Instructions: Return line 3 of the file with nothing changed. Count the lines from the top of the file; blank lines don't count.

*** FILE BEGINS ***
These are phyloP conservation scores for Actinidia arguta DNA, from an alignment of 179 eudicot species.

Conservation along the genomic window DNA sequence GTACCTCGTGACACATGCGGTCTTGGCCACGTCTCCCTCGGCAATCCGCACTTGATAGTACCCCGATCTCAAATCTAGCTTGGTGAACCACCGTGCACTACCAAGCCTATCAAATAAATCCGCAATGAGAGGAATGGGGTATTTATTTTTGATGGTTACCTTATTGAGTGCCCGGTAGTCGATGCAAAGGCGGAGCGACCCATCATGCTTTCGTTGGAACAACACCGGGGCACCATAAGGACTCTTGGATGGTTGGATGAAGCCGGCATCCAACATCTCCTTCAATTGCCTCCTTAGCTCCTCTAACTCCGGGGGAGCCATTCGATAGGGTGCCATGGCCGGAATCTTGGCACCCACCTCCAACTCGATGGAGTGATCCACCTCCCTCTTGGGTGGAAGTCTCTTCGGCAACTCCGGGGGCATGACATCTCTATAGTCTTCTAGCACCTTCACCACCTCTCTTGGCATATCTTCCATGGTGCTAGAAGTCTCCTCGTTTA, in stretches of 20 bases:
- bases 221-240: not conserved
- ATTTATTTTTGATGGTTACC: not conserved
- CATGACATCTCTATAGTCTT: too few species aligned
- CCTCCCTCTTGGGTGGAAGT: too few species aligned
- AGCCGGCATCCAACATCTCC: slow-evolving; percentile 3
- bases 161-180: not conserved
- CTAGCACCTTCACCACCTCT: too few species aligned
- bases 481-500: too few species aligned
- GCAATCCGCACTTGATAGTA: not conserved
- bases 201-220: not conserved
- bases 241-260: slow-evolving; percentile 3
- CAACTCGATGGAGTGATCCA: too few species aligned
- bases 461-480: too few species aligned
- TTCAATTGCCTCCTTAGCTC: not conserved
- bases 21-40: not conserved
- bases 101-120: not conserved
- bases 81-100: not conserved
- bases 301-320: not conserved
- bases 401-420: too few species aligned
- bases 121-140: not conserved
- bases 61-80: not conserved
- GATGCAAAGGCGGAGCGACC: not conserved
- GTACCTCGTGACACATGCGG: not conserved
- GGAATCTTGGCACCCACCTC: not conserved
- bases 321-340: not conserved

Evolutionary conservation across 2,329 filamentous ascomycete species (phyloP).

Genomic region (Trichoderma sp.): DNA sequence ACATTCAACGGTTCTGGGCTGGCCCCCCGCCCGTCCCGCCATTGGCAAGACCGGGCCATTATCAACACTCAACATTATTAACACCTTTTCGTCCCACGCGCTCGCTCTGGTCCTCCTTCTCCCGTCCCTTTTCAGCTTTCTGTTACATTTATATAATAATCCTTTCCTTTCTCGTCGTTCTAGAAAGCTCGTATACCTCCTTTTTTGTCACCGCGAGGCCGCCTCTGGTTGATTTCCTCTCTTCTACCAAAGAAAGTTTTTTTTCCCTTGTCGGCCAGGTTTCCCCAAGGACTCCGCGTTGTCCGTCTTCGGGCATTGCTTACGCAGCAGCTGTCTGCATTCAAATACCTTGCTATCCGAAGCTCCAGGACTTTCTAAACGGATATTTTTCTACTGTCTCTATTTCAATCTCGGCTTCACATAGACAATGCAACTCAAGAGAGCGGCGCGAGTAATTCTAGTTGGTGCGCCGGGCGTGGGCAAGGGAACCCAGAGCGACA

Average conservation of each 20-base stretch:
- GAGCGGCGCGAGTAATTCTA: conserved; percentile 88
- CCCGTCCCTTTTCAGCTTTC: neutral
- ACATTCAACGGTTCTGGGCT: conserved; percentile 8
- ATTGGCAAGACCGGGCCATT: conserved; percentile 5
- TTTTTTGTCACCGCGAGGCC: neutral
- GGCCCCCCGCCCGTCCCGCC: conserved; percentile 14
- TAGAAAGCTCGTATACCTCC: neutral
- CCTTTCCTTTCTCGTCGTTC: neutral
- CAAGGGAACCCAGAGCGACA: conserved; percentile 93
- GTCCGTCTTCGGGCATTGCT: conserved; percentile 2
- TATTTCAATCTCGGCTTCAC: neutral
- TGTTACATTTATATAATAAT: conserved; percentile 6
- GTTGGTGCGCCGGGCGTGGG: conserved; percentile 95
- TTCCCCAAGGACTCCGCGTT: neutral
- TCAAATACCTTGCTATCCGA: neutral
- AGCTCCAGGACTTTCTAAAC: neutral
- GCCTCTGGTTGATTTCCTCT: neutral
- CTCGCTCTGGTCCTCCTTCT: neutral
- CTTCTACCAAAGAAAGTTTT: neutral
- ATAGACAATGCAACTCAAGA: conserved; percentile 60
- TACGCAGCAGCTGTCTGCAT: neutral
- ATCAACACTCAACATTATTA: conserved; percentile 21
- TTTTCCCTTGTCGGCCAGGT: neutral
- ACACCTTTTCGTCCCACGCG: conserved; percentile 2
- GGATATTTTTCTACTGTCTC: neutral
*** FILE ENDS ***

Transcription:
- bases 221-240: not conserved